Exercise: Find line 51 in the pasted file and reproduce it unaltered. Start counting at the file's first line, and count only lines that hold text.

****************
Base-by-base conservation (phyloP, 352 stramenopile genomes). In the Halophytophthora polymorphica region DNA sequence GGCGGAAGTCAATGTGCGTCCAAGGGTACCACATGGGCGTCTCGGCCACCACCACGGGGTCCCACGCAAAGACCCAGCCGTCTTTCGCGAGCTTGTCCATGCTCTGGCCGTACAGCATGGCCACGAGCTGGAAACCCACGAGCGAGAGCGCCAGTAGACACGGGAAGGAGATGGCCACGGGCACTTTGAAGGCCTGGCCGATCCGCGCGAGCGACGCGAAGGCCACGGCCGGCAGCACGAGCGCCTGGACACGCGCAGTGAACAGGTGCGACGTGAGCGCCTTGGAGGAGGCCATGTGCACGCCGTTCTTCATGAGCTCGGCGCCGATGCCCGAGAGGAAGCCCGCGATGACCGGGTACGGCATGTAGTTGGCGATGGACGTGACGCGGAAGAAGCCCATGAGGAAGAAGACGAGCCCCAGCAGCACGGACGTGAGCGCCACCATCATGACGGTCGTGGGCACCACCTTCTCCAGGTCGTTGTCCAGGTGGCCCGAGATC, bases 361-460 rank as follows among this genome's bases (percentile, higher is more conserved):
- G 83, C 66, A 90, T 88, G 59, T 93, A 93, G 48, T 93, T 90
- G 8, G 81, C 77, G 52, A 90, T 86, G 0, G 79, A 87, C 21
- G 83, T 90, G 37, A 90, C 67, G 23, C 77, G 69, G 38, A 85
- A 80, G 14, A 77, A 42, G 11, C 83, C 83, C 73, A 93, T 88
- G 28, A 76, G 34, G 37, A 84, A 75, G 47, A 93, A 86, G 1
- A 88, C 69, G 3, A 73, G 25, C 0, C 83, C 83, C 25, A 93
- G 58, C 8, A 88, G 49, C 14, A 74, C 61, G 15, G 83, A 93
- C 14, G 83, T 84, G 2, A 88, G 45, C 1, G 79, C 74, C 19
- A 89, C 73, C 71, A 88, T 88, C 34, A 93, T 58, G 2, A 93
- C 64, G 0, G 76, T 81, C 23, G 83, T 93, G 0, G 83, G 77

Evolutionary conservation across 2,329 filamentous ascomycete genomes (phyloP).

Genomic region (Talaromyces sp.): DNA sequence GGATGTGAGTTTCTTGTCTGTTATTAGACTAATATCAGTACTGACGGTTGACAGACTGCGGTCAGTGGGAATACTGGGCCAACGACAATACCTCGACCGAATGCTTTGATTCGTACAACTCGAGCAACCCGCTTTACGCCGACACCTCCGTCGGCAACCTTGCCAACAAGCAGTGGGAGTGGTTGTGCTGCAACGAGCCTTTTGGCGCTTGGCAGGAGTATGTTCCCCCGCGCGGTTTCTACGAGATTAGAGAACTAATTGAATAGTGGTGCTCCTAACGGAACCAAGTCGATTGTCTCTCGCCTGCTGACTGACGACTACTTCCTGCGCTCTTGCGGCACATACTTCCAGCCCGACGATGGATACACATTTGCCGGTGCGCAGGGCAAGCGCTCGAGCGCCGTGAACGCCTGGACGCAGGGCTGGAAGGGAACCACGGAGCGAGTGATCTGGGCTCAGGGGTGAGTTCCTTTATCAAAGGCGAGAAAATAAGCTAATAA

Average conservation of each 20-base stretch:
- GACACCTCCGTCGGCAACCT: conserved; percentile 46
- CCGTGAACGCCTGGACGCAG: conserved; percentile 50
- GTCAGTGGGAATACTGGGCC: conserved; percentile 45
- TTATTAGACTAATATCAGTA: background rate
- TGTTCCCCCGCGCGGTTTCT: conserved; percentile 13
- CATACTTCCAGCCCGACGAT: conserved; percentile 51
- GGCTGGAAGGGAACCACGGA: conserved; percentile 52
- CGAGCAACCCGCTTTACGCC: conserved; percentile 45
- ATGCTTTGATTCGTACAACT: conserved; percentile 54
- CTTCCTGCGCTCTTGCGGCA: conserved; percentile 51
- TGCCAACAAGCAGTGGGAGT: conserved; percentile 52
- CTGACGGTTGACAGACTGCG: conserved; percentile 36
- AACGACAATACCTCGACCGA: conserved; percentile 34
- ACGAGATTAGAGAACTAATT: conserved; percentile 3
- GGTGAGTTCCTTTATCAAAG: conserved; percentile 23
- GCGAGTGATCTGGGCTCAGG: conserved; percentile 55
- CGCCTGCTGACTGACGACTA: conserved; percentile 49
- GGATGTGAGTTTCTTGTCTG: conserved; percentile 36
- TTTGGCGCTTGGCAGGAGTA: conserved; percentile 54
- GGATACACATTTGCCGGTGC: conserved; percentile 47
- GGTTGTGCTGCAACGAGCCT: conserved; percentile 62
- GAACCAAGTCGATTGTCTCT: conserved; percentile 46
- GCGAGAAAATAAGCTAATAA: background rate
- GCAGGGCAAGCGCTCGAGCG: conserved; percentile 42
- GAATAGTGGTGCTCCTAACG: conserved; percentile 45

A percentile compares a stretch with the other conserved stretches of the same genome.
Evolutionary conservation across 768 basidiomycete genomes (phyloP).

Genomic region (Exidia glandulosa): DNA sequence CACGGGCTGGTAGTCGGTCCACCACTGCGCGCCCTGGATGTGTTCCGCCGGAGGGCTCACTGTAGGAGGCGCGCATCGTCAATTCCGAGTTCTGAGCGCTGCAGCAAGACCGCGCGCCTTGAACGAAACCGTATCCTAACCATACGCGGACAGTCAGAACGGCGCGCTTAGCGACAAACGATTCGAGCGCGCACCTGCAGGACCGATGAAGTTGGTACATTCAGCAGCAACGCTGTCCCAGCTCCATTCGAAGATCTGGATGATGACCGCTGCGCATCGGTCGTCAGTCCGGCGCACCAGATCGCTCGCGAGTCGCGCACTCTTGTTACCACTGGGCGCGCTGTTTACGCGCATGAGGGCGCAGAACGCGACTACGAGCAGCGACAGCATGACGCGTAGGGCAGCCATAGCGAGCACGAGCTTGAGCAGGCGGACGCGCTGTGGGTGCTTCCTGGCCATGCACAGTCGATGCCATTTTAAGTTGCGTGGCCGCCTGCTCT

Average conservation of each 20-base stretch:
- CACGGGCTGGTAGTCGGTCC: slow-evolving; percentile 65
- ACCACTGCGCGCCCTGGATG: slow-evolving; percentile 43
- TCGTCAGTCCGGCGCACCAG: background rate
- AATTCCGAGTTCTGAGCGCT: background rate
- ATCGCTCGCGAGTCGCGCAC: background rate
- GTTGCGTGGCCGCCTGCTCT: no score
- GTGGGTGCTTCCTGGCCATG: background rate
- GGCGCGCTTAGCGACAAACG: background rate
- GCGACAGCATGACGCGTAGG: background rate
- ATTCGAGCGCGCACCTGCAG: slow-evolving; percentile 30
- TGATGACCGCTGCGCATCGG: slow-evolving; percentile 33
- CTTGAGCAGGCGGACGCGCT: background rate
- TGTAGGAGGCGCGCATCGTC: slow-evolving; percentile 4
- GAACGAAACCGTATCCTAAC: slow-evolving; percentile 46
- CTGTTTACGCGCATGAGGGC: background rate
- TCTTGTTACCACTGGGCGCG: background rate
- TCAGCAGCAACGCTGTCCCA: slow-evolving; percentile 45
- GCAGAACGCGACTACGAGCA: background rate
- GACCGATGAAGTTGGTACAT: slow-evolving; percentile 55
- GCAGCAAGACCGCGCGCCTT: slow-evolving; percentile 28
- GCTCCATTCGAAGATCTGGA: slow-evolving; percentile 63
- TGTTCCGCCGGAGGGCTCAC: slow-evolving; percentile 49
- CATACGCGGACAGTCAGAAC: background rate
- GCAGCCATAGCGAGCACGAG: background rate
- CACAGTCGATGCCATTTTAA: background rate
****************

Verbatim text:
- GGCGCGCTTAGCGACAAACG: background rate